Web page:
Designers should strive to be better businessmen
I’m taking a break from my usual reference book reviews to bring you something a little different. I read this book about a year ago because I was interested in upping my managerial skills and a friend had recommended it to me.
Creativity Inc., by Ed Catmull, is a peek into the gamble turned success that is Pixar Studios. Ed and his team fostered a creative culture which allowed them to create some of the most significant stories in animation over the last two decades. To create those now legendary narratives they had to build an environment which allowed for technological leaps, idealogical bounds, and, well, magic. Beyond just the story of a company being forged, Ed Catmull tells us about how the challenges were identified and overcome. He tells a captivating story for those fascinated with creativity and how it might be fostered within an organization.
Many of us are freelancers or small business owners and a few of us may even own medium to large sized studios with significant revenues. The lessons in Creativity, Inc. are general to us all and well worth listening to.
Doesn’t this make you tear up just a bit?
Building Creativity from the ground up
Ed Catmull begins by walking us through the early days of Pixar, first as part of Lucasfilm, and later through their partnership with Steve Jobs. That meteoric ascent blasts off to the present day where Pixar releases its movies in partnership with Disney into the anxious arms of their awaiting fans.
I wasn’t expecting it when I first cracked open the book, but there were so many things that I found to be profound insights. What I kept repeating to myself as I was reading was, “Yes, that’s what I want for me and my team.” If a Pixar movie can enchant you to the very end, and leave you walking away feeling wonderful, that’s nothing compared to this book.
The story of the fledgling company and its early success is really brought to a head with Toy Story 2 and its initial failure. I loved how honest Ed was in identifying that failure and accepting what needed to be done.
The Pixar Way
The real meat of the book is from chapter 5 onwards where Ed Catmull lays out his ideas about what challenges an organization. For those of us who have genuinely struggled to make teams work well together (and failed) it can be a particularly eye-opening read.
Honesty and Candor
There subtle difference between honesty and candor. Honesty, he says, carries a moral connotation while candor does not. He believes that candor and the ability to feel open to share one’s thoughts and ideas and criticisms is essential to maintaining a creative working environment. It allows for the evaluation and re-evaluation of the project and the opportunity to make iterative improvements throughout the project life.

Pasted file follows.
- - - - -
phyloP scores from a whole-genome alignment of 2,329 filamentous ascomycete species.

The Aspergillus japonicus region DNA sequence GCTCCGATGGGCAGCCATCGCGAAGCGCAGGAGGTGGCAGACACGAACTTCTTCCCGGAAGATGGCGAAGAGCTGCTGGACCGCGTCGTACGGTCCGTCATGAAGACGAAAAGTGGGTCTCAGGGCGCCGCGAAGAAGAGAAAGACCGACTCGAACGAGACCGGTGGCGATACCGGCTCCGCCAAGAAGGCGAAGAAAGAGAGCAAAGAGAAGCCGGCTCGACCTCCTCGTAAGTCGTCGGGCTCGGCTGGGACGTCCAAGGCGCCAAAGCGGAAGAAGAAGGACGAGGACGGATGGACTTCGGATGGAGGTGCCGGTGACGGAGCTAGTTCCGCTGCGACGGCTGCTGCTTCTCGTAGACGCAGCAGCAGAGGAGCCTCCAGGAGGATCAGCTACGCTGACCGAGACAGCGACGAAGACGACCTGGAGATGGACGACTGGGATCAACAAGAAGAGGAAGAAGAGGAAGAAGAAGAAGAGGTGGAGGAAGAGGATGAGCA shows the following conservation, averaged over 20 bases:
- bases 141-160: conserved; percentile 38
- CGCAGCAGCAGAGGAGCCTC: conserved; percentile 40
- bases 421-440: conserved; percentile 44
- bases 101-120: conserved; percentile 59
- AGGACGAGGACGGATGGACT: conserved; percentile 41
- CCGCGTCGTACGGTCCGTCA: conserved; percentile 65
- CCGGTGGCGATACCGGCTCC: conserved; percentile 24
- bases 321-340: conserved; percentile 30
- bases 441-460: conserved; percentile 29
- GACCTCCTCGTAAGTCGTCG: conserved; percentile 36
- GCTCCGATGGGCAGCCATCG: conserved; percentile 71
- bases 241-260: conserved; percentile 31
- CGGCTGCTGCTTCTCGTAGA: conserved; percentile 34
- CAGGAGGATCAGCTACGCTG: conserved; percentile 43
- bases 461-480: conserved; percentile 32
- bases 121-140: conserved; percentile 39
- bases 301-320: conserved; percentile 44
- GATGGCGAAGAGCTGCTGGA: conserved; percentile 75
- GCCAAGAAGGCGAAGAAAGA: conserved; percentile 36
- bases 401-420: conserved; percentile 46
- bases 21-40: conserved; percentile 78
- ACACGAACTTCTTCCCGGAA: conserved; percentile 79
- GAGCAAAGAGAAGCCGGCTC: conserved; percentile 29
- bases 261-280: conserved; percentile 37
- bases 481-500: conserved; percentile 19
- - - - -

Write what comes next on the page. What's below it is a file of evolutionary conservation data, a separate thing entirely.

Fear and Failure
While Pixar has been very fortunate to have had great successes they have also experienced their share of failures. Failure can be opportunity for growth and essential to learning. Iterative processes using trial and error, which frequently lead to failure, can help guide us to the best solution. Certainly, we should not seek out or become accepting of failure but it also should not be vilified to the point of creating a culture that avoids risk due to fear, stifling creativity and innovation.
The Hungry Beast and The Ugly Baby
Feeding the beast is what happens when a company enjoys some success and then has to churn out more of the same to justify its own existence. You have to constantly feed the frankenstein you’ve created and it is an impossible task. Eventually quality suffers and that is the death knell for any company based on creativity.
“The ugly baby” refers to an idea at conception that is very rough around the edges, but which has potential. These ideas are hard to look at honestly, and easy to throw aside. Ideas in this stage are exposed and need to be protected and cultivated to give them any chance of fulfilling that potential.
Change and Randomness
People’s fear of it and resistance to it, often perceiving change as an admission that what they’ve been doing isn’t really working. They don’t like the confusion, stress, or extra work that often accompanies change. However, change can be vital to growth and the creative process because it’s often necessary to evolve due to the changing conditions, business or otherwise, that surround you.
I’ll show you who’s an ugly baby!
Towards the End, The Light
Later in the book, Ed Catmull discusses methods in use at Pixar for fostering Creativity in answer to the challenges which may impede teamwork and harmonious inspiration.
Finally, our author makes the case that building a renewable creative culture is not only possible, but necessary from a business point of view. Without an honest understanding of what causes failure, there is no chance for continued non-random success.
- The writing style is brisk and enjoyable.
- You’ll love hearing about the early days at Pixar.
- The anecdotal encounters with Steve Jobs are great fun.
- Eventually the book ends and you’re left feeling both buoyed, and a bit sad that you aren’t part of a great story like Pixar.
- Trying to explain to your boss that he needs to read this book.
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